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8/1/1999 | 2 MINUTE READ

100% Vision Inspection Comes to HDPE Bottles

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Kerr Plastics, Lancaster, Pa., a producer of injection blow molded HDPE pharmaceutical bottles, never used to inspect every bottle it produced.

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Kerr Plastics, Lancaster, Pa., a producer of injection blow molded HDPE pharmaceutical bottles, never used to inspect every bottle it produced. "Like every other company, we would take samples, evaluate them off-line, then go back to make adjustments to the machine," says Fred Bixler, technical manager of quality assurance. However, more stringent quality standards demanded by customers prompted Kerr to become one of the first makers of polyethylene bottles to use on-line vision inspection for 100% quality control. Kerr already had experience with the technology for on-line inspection of bottle caps.

Vision inspection systems are better known in the specialized field of PET bottles for carbonated beverages. They are just starting to make inroads among PE extrusion blow and injection-blow molders, says Ron Puvak, new product marketing director at AGR International Inc., Butler, Pa. Kerr Plastics uses AGR's Conveyor Vision Inspection System (CVIS) to check the base, neck, and sidewall of every bottle it makes, from 30 to 120 cc. "It can identify defects too small for the human eye to see. We simply couldn't employ enough people to get the kind of results we get from CVIS," says Mark Wilson, plant manger at Kerr.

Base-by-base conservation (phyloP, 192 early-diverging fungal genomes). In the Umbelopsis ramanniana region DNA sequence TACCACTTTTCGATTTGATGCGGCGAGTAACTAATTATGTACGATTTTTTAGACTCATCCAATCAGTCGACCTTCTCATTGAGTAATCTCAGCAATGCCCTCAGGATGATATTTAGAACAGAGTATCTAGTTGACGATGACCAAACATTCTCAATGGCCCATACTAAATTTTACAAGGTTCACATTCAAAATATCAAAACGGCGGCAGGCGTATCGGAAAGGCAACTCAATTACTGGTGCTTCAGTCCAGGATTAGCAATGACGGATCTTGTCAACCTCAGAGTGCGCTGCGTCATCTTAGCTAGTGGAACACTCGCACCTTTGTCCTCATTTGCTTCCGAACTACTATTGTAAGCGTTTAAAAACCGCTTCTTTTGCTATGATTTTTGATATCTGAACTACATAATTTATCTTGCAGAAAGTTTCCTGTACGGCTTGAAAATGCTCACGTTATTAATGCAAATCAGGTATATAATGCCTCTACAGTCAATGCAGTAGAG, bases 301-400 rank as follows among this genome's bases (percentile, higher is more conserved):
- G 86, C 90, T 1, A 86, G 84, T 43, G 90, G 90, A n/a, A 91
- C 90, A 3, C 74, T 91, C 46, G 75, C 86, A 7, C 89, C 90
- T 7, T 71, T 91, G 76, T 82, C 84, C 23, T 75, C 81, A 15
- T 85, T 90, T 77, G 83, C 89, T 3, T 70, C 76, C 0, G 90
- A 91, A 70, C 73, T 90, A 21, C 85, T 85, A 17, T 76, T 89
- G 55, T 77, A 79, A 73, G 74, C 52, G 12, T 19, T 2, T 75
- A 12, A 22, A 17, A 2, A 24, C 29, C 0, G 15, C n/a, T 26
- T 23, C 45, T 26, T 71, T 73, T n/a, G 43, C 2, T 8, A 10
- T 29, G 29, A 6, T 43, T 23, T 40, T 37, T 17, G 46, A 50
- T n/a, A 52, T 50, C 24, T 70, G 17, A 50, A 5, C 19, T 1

The system has been in place for five months, and scrap rates have gone up slightly, Bixler says, because the unit finds defects that would otherwise have slipped by. He expects production rates to rise as the plant focuses on minimizing those defects.

Helps monitor the process

The CVIS unit employs four cameras placed at 90° for sidewall inspection, plus a single camera each to look at the base and neck of each bottle as it passes by on the 4-ft-long inspection conveyor. The digitized images are sent to the CVIS computer, which compares them with stored images of a good bottle. It records a defect where the images don't match. Kerr looks for thin spots and holes in the base, flash in the neck, and contamination and inclusions in the sidewall. The CVIS system rejects defect bottles automatically, categorizes and stores each incidence of defects, monitors process trends, and sounds an alarm if preset limits are reached.

"Some of the greatest benefits come from its use as a process monitor. The system recognizes process trends and alerts us very quickly to potential production problems," says Wilson. Kerr can trace a problem back to the resin, tool, or machine.

Neither Kerr nor AGR agreed to reveal pricing information.

 


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